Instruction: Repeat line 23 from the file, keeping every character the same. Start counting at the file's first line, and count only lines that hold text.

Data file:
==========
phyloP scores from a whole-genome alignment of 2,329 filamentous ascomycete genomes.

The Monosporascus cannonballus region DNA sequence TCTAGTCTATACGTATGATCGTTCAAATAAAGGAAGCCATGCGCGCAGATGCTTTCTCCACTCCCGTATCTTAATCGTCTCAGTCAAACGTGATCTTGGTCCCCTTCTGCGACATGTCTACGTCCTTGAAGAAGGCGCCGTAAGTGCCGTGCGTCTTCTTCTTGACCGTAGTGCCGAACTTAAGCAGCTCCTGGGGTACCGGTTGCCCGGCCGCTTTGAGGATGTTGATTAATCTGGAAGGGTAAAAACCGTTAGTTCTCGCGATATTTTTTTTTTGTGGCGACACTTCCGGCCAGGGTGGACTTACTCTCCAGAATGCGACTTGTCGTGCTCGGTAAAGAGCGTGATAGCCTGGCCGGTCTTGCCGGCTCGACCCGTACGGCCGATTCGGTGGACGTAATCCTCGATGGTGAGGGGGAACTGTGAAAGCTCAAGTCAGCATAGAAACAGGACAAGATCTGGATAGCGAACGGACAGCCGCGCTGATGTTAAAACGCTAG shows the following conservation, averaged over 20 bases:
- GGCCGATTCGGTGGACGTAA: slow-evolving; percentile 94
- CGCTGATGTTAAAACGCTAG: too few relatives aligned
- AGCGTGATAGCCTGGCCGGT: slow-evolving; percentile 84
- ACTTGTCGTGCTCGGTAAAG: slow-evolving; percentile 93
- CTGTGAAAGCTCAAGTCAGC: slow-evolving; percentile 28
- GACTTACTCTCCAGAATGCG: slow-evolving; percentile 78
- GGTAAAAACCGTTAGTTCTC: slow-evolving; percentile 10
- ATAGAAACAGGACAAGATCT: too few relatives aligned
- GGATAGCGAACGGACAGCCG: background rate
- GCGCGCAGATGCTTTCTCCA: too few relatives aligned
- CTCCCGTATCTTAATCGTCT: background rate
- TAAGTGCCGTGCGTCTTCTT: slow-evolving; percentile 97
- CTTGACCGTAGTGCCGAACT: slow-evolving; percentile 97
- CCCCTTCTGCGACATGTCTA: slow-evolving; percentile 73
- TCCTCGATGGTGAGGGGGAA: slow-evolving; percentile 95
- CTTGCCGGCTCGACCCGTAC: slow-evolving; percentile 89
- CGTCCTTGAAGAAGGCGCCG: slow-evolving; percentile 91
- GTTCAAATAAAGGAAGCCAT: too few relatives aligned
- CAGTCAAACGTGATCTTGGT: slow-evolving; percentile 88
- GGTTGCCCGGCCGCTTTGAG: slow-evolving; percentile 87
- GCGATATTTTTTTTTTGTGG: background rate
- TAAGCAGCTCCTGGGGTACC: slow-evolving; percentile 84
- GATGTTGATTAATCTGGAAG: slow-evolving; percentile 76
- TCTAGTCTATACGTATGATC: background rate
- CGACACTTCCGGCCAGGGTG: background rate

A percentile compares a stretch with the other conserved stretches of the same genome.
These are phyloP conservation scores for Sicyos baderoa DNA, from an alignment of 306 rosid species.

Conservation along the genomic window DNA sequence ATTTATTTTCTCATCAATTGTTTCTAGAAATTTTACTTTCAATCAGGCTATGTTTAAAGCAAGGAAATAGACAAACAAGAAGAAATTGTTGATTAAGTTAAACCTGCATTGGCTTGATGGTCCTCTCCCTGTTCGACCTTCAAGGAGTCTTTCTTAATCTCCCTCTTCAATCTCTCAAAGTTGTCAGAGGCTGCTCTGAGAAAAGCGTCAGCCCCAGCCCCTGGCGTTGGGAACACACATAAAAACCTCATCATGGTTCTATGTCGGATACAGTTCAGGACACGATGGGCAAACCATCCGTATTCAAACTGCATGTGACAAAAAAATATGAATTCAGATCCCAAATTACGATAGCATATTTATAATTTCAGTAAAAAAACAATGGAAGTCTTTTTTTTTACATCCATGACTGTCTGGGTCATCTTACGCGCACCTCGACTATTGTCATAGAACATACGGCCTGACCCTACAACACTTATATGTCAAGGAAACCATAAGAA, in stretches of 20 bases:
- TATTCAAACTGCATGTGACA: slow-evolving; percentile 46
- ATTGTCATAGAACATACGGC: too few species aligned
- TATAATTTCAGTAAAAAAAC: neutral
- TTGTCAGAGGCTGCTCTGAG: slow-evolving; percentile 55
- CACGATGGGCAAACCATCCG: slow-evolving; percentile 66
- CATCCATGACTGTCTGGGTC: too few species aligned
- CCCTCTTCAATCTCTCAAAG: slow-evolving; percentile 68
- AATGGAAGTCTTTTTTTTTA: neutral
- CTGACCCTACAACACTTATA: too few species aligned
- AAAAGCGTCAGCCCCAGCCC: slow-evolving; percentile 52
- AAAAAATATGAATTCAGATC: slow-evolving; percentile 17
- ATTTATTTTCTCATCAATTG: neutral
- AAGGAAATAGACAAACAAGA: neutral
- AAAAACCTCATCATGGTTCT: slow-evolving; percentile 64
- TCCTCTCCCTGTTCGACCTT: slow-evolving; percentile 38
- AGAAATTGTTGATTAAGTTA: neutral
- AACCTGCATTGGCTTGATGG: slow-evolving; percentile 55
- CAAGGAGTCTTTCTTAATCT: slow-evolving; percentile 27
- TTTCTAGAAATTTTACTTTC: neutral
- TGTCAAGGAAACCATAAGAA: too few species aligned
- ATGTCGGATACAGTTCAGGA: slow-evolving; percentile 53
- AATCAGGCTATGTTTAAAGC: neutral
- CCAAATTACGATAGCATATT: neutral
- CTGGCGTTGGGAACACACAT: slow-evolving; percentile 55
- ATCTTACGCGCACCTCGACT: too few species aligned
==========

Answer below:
- GCGATATTTTTTTTTTGTGG: background rate